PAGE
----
(6/2) River Tracing and Biking to Yilan

River Tracing (Saturday)

Hualien is quite famous for its incredible scenery that includes mountains, beaches, rocks, and rivers but one thing that Hualien is also famous for is the sport “river tracing”. This is an activity that many people travel to Hualien to partake in because it is so stunningly beautiful and a great way to cool off on a hot day. I had tried very hard to partake in this sport several times but weather or last minute cancelling of plans had barred me from trying river tracing. As time began ticking down, I knew I had to make one final attempt to go river tracing. Thankfully, my friend Jenna was on top of it and helped us to arrange a time and place. When our guide requested a change to our original date because it was his son’s graduation, we panicked but luckily the day he rescheduled our trip to ended up working for us all. And… coincidentally was also the same day and trip that a group of ETAs from Taitung had chosen!

Our guides met us in Hualien city and drove us first to breakfast, and then to the start of our hike. When we arrived I was surprised to see that we were at none other than instagram falls (the place that I had visited in my previous blog post)! But we didn’t stop at the falls and instead headed further upstream. There, we jumped into the water in our life jackets, helmets, and shoes. Our guides told us that this was going to be the practice section so we slowly began to walk up and tried to get used to our shoes. It was pretty difficult to walk on slippery rocks in rushing water and we struggled a bit at first. But the shoes that the company had given us were amazing! They material on the bottom was felt-like and gripped the rocks well.

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All the girls getting ready for our adventure

After a trial run, we made our way back to the path to avoid a large group of people who were also doing their training run. After passing them we came out at a large pool with a rock jump. We were the first people there but our guide informed us that shortly it would be mobbed with groups. In the meantime, we should enjoy the peaceful break. We had a blast jumping off the rock and splashing into the large pool below. However, our guides weren’t wrong about the crowds and before we knew what was happening, people began spilling out of the river and into the pool. We took this as our cue to keep moving and headed up the path a bit more before we climbed out into the river.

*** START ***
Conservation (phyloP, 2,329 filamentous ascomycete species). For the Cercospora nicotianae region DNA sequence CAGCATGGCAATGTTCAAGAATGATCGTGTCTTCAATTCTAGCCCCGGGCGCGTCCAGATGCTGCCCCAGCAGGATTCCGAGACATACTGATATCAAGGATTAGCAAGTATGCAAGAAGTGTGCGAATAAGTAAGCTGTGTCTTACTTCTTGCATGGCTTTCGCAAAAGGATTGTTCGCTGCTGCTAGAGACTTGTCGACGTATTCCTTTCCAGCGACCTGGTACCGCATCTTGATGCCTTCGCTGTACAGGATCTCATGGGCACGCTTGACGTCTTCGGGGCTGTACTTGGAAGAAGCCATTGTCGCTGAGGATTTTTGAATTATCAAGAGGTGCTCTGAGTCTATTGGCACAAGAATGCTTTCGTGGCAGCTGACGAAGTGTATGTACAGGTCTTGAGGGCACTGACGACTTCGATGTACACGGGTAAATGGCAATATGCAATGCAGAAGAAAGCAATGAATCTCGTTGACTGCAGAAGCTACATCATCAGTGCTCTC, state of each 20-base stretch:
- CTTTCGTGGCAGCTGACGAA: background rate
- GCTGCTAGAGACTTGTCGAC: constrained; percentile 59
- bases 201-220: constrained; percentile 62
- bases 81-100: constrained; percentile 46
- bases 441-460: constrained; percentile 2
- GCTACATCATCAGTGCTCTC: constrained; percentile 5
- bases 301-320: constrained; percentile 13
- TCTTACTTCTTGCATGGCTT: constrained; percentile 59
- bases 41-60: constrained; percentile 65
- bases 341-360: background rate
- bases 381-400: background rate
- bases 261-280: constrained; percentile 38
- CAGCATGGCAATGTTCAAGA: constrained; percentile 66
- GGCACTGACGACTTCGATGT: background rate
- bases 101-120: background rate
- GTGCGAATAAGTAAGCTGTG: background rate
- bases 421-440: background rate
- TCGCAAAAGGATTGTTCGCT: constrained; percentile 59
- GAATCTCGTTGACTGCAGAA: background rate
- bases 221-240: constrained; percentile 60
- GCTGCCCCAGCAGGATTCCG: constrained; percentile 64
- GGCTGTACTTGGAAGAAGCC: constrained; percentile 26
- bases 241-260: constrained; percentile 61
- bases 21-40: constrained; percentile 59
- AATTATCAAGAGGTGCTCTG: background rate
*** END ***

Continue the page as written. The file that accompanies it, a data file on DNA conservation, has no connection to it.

From here we were the only group. We took several pictures in a cavernous area of the river and then began our ascent. It was tough going but we were a strong and determined group of women and we made good time. Several times I banged by knees on the rocks in the river because it was difficult to see them under the frothing water. One time, I banged my knee so hard that in shock I let go of the rocks I was holding onto and fell backwards, off of a small waterfall cliff. I completely submerged in the water and although I was slightly overwhelmed by the fall I was luckily fine!

We hiked upstream for a while until we reached a waterfall. Here our guides told us we would stop for lunch. There was a smaller waterfall we could climb and jump off so we did that too. While we were swimming, our guides layed out bread, cheese, pineapple, mango, hard boiled eggs, and some dessert bread for lunch. It was delicious!

After lunch, we hiked back down the trail. Our guides told us that this area was previously settled by the Toroko peoples and showed us the remains of some of their houses. He explained that many of the surrounding trees were also unique to the area because they were planted for by the Toroko peoples for harvest. I know that this is still the homeland of the Toroko people that live in the Tongmen community.

My overall take on river tracing is that it is a really fun sport that can be a great way to cool off in the summer and see some pretty incredible places off of the beaten path. Although I know I won’t have time to go again while I’m in Taiwan, I hope to come back one day and explore a different river!

Biking to Taitung (Sunday)